Germ cell development in the postnatal testis: the key to prevent malignancy in cryptorchidism?

Hutson JM, Li R, Southwell BR, Petersen BL, Thorup J, Cortes D - Front Endocrinol (Lausanne) (2013)

Testicular temperature in humans and rodents. (A) Human gonocytes mature in the first year when the testicular temperature is 33°C. Congenital UDT have abnormal temperature early, which interferes with gonocyte development. By contrast, acquired UDT only interferes with subsequent survival of stem cells. (B) In rodents, gonocytes mature before a change in temperature occurs, so that gonocyte development is unaffected, similar to acquired UDT in humans.
© Copyright Policy - open-access
Related In: Results  -  Collection

License
Show All Figures
getmorefigures.php?uid=PMC3539691&req=5

Figure 8: Testicular temperature in humans and rodents. (A) Human gonocytes mature in the first year when the testicular temperature is 33°C. Congenital UDT have abnormal temperature early, which interferes with gonocyte development. By contrast, acquired UDT only interferes with subsequent survival of stem cells. (B) In rodents, gonocytes mature before a change in temperature occurs, so that gonocyte development is unaffected, similar to acquired UDT in humans.
Mentions: Investigators have puzzled over why UDT in rodents caused infertility but not cancer, as in humans. We propose that this is the result of differences in timing in when the testis reaches the low-temperature scrotal environment. In humans, the testis is at 33°C from birth, so that congenital UDT has the potential to damage neonatal gonocytes by high temperature. By contrast, rodent testes only reach the scrotum after 12 days of age (Bergh, 1991), which is well after normal gonocyte transformation and/or apoptosis is complete (Figure 8).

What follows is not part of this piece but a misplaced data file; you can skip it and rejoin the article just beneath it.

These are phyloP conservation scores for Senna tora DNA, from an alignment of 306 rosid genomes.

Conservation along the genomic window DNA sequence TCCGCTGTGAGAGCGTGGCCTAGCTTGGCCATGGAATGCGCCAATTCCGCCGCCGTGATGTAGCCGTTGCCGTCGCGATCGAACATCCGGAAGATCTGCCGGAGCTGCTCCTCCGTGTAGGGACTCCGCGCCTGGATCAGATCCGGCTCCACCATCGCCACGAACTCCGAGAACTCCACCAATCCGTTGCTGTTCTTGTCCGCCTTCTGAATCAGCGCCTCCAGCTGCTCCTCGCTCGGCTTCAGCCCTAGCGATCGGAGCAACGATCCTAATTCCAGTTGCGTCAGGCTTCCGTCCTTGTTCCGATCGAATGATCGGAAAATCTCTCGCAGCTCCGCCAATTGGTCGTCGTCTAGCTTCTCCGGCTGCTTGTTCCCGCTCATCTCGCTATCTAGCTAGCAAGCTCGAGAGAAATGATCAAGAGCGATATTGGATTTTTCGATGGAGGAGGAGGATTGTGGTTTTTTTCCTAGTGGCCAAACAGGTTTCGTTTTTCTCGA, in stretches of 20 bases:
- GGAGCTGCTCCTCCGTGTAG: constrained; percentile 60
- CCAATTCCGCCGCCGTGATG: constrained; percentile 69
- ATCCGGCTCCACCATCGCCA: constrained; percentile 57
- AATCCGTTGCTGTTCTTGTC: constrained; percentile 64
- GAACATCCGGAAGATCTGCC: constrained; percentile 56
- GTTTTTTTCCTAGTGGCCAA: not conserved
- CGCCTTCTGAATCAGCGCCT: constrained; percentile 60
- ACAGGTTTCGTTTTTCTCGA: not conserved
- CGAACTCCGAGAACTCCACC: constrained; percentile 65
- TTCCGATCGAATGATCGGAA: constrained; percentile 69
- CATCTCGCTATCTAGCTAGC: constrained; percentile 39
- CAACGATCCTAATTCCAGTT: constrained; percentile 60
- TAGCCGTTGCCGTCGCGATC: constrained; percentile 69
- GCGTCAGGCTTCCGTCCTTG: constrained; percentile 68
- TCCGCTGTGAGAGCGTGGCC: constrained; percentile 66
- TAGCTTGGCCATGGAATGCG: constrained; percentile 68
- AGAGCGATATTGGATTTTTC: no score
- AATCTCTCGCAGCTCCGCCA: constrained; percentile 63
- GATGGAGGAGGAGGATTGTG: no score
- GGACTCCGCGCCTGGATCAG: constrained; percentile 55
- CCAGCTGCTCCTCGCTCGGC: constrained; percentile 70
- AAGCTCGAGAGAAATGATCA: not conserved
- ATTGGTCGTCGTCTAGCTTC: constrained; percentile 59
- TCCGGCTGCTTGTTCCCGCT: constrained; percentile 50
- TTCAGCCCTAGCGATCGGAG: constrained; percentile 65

Bottom Line: Failure of any part of this process leads to congenital cryptorchidism, wherein the malpositioned testis finds itself at the wrong temperature after birth, which leads to secondary germ cell loss and later infertility and risk of cancer.Recent studies suggest that neonatal gonocytes transform into the putative spermatogenic stem cells between 3 and 9 months, and this initial postnatal step is deranged in cryptorchid testes.In addition, it is thought the abnormality high temperature may also impair apoptosis of remaining gonocytes, allowing some to persist to become the possible source of carcinoma in situ and malignancy after puberty.

View Article: PubMed Central - PubMed

Affiliation: Department of Urology, Royal Children's Hospital Parkville, VIC, Australia.

ABSTRACT
To permit normal postnatal germ cell development, the mammalian testis undergoes a complex, multi-staged process of descent to the scrotum. Failure of any part of this process leads to congenital cryptorchidism, wherein the malpositioned testis finds itself at the wrong temperature after birth, which leads to secondary germ cell loss and later infertility and risk of cancer. Recent studies suggest that neonatal gonocytes transform into the putative spermatogenic stem cells between 3 and 9 months, and this initial postnatal step is deranged in cryptorchid testes. In addition, it is thought the abnormality high temperature may also impair apoptosis of remaining gonocytes, allowing some to persist to become the possible source of carcinoma in situ and malignancy after puberty. The biology of postnatal germ cell development is of intense interest, as it is likely to be the key to the optimal timing for orchidopexy.

No MeSH data available.


Related in: MedlinePlus